Nearly 40% larger than the next largest cruise ship, Royal Caribbean’s Oasis of the Seas left the shipyard in Finland this week en route for its new home in Florida. Five times larger than the Titanic, the $1.5 billion ship has seven neighborhoods, an ice rink, a small golf course and a 750-seat outdoor amphitheater. It has 2,700 cabins and can accommodate 6,300 passengers and 2,100 crew members. Too large for existing cruise ship terminals, a $75 million terminal in Port Everglades had to be built to accommodate the new ship.
What awful timing to launch such a display of decadence! The ship has been in the making for 6 years- building started right at the top of the market. We don’t know the backstory, but imagine the ship’s idea was driven by the climate of consumer spending in the early 2000s: consumers wanted bigger, better, more decadent. Shows of wealth abounded with consumers buying larger homes than necessary, signing jumbo mortgages and overextending on credit. Surely, such a concept as the world’s largest cruise ship would have been popular then. But now? Things have changed. Frugality is the new affluence. Middle-class consumers are saving more than ever. Those that do have money to spend have cut way back. Even affluent consumers are reluctant to admit they’re still buying luxury when they do. The less-than-stellar bookings for the Oasis have certainly shown this to be true.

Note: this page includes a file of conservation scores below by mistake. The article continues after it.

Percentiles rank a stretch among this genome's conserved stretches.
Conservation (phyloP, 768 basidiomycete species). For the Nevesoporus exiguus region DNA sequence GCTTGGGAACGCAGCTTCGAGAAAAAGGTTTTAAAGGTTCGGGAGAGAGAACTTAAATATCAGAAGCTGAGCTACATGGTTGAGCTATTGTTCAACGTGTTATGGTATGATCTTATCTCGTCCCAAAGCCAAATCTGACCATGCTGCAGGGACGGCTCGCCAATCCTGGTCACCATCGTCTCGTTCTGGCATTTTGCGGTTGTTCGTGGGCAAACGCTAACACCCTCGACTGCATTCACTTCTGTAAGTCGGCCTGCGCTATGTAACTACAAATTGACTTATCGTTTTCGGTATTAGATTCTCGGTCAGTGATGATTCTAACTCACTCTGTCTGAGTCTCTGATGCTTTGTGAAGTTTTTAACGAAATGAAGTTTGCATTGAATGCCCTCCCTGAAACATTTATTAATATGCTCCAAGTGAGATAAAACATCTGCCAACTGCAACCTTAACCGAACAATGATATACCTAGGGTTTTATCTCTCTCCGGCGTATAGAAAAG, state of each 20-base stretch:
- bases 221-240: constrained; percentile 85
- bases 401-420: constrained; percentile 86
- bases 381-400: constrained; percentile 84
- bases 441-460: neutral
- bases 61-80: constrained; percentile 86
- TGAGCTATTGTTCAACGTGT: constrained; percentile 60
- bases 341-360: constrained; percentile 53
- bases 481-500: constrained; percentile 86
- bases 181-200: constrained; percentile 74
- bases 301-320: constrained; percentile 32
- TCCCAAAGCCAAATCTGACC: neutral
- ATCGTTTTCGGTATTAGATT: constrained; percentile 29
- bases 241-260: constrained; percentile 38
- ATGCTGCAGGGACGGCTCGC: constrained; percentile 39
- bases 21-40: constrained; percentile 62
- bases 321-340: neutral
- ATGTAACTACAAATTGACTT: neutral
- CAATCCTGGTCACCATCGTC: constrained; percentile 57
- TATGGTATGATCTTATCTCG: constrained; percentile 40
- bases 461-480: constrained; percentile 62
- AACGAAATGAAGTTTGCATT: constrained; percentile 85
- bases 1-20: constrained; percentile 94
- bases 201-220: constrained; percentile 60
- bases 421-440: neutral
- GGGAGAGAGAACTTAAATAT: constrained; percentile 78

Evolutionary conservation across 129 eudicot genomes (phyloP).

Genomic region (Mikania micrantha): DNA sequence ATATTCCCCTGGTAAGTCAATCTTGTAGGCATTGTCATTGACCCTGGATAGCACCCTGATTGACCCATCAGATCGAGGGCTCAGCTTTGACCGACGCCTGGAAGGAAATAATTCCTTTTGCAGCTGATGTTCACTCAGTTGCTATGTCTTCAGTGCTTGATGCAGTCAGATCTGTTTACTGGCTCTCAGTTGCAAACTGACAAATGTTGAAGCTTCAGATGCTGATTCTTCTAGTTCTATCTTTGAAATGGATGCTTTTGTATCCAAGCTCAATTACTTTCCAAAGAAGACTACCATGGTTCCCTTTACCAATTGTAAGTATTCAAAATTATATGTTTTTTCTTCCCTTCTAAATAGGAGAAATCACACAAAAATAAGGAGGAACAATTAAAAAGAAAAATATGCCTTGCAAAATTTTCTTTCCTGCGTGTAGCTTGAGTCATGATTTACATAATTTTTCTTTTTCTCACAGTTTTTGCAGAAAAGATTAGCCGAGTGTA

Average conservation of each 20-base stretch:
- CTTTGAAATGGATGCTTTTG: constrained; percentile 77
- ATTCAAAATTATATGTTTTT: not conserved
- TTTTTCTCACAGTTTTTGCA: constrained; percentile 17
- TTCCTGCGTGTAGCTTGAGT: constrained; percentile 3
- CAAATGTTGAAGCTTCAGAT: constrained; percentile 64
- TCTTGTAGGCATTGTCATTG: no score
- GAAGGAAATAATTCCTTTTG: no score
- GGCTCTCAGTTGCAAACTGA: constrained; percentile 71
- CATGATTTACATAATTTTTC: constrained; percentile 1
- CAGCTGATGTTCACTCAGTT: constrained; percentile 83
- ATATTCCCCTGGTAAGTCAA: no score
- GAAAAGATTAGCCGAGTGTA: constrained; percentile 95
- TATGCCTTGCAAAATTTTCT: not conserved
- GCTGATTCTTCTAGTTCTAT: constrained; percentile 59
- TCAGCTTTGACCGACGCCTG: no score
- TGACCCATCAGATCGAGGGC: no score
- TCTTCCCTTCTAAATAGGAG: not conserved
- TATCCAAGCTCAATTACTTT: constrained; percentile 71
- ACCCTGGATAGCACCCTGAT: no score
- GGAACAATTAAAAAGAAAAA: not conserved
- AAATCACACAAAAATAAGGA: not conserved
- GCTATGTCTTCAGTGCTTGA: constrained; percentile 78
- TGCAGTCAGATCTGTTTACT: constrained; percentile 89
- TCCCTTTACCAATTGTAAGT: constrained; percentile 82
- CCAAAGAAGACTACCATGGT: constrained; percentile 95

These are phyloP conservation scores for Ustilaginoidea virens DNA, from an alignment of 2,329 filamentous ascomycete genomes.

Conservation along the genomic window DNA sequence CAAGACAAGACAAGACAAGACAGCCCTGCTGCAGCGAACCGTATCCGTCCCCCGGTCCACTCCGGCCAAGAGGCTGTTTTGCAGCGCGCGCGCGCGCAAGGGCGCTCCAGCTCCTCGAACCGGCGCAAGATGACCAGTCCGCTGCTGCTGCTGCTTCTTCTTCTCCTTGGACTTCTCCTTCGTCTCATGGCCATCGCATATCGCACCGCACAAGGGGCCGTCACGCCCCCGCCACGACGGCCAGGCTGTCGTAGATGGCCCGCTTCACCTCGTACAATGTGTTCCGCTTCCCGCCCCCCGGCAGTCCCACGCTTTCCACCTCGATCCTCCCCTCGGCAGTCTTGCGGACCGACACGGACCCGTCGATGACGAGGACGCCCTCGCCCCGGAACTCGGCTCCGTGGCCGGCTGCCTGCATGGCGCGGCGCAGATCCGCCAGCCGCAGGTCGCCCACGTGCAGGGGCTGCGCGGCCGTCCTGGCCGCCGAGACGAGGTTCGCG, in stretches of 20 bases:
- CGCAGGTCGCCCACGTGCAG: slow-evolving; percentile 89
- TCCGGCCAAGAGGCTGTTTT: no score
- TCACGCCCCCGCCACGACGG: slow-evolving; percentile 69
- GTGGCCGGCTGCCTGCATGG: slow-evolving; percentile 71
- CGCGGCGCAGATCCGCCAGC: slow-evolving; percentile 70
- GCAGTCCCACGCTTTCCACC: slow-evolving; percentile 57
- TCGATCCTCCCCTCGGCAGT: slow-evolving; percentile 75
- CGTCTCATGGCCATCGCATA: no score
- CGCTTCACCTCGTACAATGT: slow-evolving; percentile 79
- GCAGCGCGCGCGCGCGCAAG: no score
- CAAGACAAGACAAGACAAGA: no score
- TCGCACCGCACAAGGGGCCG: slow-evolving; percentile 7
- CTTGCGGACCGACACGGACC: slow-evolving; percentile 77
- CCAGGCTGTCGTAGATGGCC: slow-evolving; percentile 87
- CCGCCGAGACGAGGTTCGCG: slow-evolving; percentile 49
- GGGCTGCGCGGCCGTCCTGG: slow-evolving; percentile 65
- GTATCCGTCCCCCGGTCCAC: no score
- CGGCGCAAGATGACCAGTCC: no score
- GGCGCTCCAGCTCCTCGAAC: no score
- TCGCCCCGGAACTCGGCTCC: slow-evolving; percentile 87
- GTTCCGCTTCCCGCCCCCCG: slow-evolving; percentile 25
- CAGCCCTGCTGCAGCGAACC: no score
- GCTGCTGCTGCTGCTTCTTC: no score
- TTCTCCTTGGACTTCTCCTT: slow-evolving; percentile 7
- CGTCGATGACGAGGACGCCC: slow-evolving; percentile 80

So what happens when the consumer needs that a product is based upon change midway through the product’s development cycle? Such cases do happen -especially in products with long r&d cycles like cars, software and cruise ships. In this case Royal Caribbean would be wise to use messaging to downplay outdated consumer values like luxury and decadence and focus on current consumer ideals like value, entertainment and community. As well, they can talk about the human achievements in innovation and technology needed to design and build the ship. And the sheer number of labor hours which gave lots of people work for a few solid years. In messaging on these values, Royal Caribbean stands a better chance of connecting with consumers then if they continue simply talking about how big and decadent the ship is.